Safeguarding

As if it’s not enough that the government is forcing Apple to create govtOS, they’re also making Apple responsible for safeguarding it too.

Apple is being forced to make a nuclear weapon, then either take responsibility for guarding that weapon or destroy it and rebuild it later. ~ Jonathan Ździarski on Twitter

The FBI frames this burden as a favor since they’re “allowing” Apple to decide for itself whether they wish to share the requested software skeleton key or keep it in the safety of their own secure headquarters.

The Court’s Order is modest. It applies to a single iPhone, and it allows Apple to decide the least burdensome means of complying. ~ FBI Pleadings

Oh, thanks a bunch, FBI.

When the FBI says that it is “allowing” Apple to decide the least burdensome means of complying with their request, what they’re really saying is that they’re foisting the responsibility of solving this impossible task onto Apple. To paraphrase Pyrrhus (he, of the pyrrhic victory), if the FBI does Apple another such favor, Apple is ruined.

Apple v FBI debate remind anyone of Jurassic Park? “We want you to create mutant dinosaurs, but only for safe captivity on this one island.” ~ Jon Fortt on Twitter

When asked, during a Congressional hearing, about whether it would be difficult to safeguard govtOS, FBI Director Comey testified that he had “a lot of faith” that Apple could protect the code from falling into the wrong hands. How oh so very convenient for Comey and the FBI and how oh so very inconvenient for Apple — who has to do all the work and endure all the risk as well.

Once you’ve created code that’s potentially compromising, it’s like a bacteriological weapon. You’re always afraid of it getting out of the lab. ~ Michael Chertoff, co-author of the Patriot Act, US Secretary for Homeland Security under George W. Bush

The government says, ‘Hey, security is no big deal’.

(T)here is no reason to think that the code Apple writes in compliance with the Order will ever leave Apple’s possession. ~ FBI Pleadings

There is, in fact, EVERY reason to think that the requested code will leave Apple’s possession.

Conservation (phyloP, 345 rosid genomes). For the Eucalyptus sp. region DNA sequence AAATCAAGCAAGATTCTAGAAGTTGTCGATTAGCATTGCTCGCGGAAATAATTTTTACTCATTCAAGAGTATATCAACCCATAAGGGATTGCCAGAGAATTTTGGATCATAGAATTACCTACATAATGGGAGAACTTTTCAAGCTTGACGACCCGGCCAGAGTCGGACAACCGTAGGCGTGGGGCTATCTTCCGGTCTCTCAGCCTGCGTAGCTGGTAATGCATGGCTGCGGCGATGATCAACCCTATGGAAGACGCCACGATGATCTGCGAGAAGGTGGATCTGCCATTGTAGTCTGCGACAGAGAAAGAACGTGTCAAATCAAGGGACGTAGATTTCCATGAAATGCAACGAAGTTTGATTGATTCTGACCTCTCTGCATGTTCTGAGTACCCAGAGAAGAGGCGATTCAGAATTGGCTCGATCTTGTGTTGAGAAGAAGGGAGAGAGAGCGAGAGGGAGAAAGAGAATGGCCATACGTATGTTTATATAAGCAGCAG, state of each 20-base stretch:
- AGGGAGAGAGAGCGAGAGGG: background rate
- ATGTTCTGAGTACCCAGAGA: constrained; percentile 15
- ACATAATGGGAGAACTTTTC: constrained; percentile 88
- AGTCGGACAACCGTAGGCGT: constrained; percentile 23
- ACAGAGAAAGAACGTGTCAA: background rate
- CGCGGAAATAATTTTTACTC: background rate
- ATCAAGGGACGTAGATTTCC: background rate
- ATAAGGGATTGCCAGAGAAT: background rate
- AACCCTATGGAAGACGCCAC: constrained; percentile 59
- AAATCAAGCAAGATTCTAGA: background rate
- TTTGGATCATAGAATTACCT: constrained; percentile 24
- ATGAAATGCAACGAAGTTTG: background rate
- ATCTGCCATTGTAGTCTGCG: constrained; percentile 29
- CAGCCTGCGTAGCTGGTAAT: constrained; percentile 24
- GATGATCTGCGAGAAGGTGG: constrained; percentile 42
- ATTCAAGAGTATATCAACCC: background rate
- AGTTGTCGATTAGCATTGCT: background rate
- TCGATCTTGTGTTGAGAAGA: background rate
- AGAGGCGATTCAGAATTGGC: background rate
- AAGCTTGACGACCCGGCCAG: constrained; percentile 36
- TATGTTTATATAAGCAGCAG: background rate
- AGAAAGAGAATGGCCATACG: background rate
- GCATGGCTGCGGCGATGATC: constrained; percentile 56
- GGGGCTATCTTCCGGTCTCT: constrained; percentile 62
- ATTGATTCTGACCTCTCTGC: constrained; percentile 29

Apple would end up being responsible for the Hope diamond of security keys. ((Now that I think about it, the value of the Hope Diamond pales in comparison to the value of breaching Apple’s encryption.))

Hope_Diamond
The code would be a major prize and actors would go to almost any length — including kidnapping — to obtain it.

It makes Apple employees targets of foreign governments, kidnappings, hacking, surveillance, blackmail, etc. ~ Jonathan Ździarski on Twitter

And who would these attackers be? The baddest of the bad. Hackers, cybercriminals, authoritarian governments such as China and Russia. Some of the best minds — with some of the worst intentions — would bend their efforts toward obtaining this newly created skeleton key.

[I]t may simply be impossible to keep the program from falling into the wrong hands. ~ NSA expert Will Ackerly

And since Apple would have to maintain each key, and since Apple would have to create and re-create the key thousands upon thousands of times a year, Apple’s burden would be constant and never-ending.

We strongly believe the only way to guarantee that such a powerful tool isn’t abused and doesn’t fall into the wrong hands is to never create it. ~ Apple Pleadings

A Skeleton Key

The government is also very mistaken in their claim that the crippled iOS it wants Apple to build can only be used on one iPhone.

The technical experts have warned us that it is impossible to intentionally introduce flaws into secure products—often called backdoors—that only law enforcement can exploit to the exclusion of terrorists and cyber criminals. ~ Congressman John Conyers

Once GovtOS is created, personalizing it to a new device becomes a simple process. If Apple were forced to create GovtOS for installation on the device at issue in this case, it would likely take only minutes for Apple, or a malicious actor with sufficient access, to perform the necessary engineering work to install it on another device of the same model. ~ Apple Pleadings

A signed firmware update that is not truly limited to a single device, even one created for legitimate forensic purposes, becomes like a ‘skeleton key’ for the entire class of devices. Moreover, the more often this tool is used, the greater the risk it will be stolen or otherwise disclosed. ~ Apple Pleadings

Apple wouldn’t be creating a single key to open a single lock. They would be creating a skeleton key that would be capable of opening a billion locks.

Just in case you didn’t get the irony, FBI now has a backdoor that isn’t restricted to a single device, like they insisted Apple could make. ~ Jonathan Ździarski (@JZdziarski)

A Footprint

As if it’s not bad enough that the requested skeleton key is likely to be stolen, security experts say that the mere act of creating the software would put at risk the privacy and integrity of the data stored on millions of iPhones worldwide.